whatever breakfast they had brought. They got another twenty-five minutes at mid-day. The gates
opened again at 8 o’clock that night to let the wage slaves go home.
In the Eagle Mill at Griswold, [Connecticut], the work day lasted fifteen hours and ten minutes.
At Paterson, New Jersey, women and children began the day’s work at 4:30 o’clock in the morning.
Overseers in some textile mills cracked a cowhide whip over the backs of women and children.
That isn’t to say that chattel slavery was to be preferred to wage slavery. There were folks who used
to say that back in the middle of the past century but whenever Abraham Lincoln heard them Old Abe
would sort of hunch those bony shoulders of his and cock his head to one side and burn
them down with a single sentence.
“They’ve written volume after volume to prove slavery a good thing,” he’d say, “but I never heard
of a man who wishes to take the good of it by being a slave himself.”
(Then My Old Kentucky Home, Good Night!, Debnam, The Graphic Press, pp. 30-32)
Not only did Eli Whitney’s invention revolutionize the labor-intensive cultivation of cotton,
but Massachusetts textile mill owner Francis Cabot Lowell’s vision of extreme wealth and
financial empire fueled the need for African slave labor to till Southern plantations essential
to his industry. Karl Marx observed in 1846, “Without slavery there would be no cotton,
without cotton there would be no modern industry,” and he saw clearly who and what was
perpetuating African slavery in the United States.
The Cotton Was in the South, the Action Was in the North:
“The explosion of raw material from the South that followed [Eli Whitney’s invention] soon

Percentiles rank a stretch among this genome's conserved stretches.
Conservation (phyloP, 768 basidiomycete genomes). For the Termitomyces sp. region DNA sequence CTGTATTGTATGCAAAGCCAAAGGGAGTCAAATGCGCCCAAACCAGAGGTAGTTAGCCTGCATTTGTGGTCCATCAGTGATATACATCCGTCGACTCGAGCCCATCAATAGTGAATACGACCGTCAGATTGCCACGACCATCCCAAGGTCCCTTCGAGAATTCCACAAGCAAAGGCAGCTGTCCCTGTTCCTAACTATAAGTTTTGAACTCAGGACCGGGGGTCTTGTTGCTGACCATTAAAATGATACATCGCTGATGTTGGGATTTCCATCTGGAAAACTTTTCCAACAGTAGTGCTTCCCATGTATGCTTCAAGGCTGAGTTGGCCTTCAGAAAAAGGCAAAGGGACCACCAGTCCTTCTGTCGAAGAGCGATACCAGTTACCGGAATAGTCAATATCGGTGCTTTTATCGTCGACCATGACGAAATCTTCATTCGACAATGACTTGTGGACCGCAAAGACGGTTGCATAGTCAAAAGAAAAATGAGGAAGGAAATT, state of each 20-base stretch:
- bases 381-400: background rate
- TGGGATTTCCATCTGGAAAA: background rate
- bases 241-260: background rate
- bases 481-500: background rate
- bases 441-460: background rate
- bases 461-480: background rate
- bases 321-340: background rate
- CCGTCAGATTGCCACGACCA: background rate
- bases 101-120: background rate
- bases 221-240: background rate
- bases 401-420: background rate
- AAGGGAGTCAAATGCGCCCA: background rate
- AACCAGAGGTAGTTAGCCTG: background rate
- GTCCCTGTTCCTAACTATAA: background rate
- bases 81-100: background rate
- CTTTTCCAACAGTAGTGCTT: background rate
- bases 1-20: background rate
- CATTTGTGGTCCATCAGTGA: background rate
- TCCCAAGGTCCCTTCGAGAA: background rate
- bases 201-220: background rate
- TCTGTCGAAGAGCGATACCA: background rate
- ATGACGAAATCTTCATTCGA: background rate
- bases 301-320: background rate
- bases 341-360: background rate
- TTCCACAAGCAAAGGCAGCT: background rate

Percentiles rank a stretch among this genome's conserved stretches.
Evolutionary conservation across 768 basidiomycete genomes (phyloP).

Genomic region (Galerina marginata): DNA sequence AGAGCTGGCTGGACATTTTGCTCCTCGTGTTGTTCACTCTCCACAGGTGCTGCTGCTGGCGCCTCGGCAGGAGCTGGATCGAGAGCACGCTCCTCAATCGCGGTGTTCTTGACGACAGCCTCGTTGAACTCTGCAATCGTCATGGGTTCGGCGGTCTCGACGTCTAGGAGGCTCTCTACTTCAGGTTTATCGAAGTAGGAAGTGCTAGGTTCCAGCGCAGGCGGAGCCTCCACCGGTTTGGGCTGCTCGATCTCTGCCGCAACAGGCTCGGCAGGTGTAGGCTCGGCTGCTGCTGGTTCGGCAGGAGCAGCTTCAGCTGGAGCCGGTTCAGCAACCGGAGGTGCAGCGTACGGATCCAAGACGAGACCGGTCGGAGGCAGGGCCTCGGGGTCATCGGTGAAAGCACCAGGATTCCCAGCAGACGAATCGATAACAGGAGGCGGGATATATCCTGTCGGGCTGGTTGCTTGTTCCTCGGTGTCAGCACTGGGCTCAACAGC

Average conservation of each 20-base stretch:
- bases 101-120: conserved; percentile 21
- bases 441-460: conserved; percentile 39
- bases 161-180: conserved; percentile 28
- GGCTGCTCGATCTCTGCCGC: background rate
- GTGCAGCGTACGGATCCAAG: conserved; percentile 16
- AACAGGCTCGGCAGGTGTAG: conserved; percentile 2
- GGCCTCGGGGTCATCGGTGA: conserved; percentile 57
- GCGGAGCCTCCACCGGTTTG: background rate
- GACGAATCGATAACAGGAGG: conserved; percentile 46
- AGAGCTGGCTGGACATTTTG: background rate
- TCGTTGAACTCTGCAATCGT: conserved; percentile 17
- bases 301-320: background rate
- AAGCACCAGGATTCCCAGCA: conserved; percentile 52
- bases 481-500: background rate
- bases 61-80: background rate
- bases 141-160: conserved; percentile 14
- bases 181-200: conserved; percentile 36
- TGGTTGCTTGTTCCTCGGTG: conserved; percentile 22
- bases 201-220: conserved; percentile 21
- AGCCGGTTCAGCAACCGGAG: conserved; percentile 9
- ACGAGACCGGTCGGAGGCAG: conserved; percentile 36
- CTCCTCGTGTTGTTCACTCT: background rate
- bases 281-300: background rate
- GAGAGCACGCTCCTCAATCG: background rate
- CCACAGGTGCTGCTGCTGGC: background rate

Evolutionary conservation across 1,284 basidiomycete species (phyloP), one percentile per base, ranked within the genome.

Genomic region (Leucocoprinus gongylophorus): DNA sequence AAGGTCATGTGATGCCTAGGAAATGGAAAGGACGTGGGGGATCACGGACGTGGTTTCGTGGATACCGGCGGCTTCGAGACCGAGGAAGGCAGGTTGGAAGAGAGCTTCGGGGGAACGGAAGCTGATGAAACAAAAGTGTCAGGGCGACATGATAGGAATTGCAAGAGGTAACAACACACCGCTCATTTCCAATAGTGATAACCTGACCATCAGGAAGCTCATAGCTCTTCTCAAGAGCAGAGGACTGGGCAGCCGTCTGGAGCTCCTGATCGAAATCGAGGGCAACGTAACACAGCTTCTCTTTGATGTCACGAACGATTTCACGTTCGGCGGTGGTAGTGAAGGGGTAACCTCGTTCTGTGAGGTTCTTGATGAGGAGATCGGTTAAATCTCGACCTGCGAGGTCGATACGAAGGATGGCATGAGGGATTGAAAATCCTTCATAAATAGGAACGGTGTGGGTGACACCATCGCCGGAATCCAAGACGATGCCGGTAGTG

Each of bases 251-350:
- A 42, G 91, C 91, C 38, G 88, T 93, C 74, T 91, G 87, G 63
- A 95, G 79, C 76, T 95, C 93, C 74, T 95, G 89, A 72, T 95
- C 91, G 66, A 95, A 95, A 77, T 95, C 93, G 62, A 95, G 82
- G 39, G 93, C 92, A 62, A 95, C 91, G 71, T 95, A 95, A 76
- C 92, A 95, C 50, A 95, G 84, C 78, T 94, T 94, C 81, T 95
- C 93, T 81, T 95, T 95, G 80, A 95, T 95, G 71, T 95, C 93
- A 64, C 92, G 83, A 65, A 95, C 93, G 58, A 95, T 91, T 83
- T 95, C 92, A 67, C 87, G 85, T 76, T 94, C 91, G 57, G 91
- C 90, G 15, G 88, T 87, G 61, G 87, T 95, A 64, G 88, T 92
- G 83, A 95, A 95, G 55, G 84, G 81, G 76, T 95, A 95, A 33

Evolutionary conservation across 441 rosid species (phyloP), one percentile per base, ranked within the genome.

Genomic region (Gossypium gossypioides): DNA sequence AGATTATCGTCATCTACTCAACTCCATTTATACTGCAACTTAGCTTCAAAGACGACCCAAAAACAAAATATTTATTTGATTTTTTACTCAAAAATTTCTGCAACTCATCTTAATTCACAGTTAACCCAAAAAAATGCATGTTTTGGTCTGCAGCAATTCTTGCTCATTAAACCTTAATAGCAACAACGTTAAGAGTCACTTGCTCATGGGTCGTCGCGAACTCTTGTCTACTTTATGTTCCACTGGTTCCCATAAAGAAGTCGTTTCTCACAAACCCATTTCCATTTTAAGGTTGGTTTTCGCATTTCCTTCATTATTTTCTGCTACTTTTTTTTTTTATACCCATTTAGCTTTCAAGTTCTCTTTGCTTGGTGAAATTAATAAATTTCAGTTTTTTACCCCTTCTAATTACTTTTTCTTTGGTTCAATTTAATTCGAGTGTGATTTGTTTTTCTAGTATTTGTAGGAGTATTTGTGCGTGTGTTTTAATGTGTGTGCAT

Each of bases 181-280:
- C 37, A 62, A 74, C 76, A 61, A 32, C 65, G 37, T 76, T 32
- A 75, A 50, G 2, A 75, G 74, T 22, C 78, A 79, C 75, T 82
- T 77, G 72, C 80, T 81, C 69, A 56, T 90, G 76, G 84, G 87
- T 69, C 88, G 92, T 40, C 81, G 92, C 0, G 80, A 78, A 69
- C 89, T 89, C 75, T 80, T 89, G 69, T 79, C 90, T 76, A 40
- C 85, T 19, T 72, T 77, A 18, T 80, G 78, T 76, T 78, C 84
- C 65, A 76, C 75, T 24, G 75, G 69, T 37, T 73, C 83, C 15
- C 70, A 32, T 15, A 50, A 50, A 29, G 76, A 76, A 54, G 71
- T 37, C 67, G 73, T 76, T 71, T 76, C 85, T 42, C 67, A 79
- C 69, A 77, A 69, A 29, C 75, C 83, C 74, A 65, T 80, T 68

enriched New England’s textile aristocracy whose mills were partially responsible for driving
up the number of slaves fivefold between 1800 and 1860. In that year close to four million
slaves accounted for nearly 40 percent of the South’s population. Seeking new arable
cotton acreage, Southern growers by then had relentlessly expanded westward into
virgin territories that would become Texas, Louisiana, Oklahoma and Missouri.
In the Treaty of Ghent, which ended the War of 1812, England and the United States agreed
to suppress the slave trade. So much for policy positions. In reality, Baltimore builders designed
faster clipper ships to carry and deliver cargoes of slaves for Liverpool’s thriving slave traders.
Slave-produced cotton created many of England’s most prestigious banks, including the giants
Barclay and Lloyds. Liverpool’s towering skyline of massive Victorian commercial buildings
stands as a monument to [slave-produced] cotton supremacy.
[New England] cotton mills were well on their way to producing $115,000,000 worth of cotton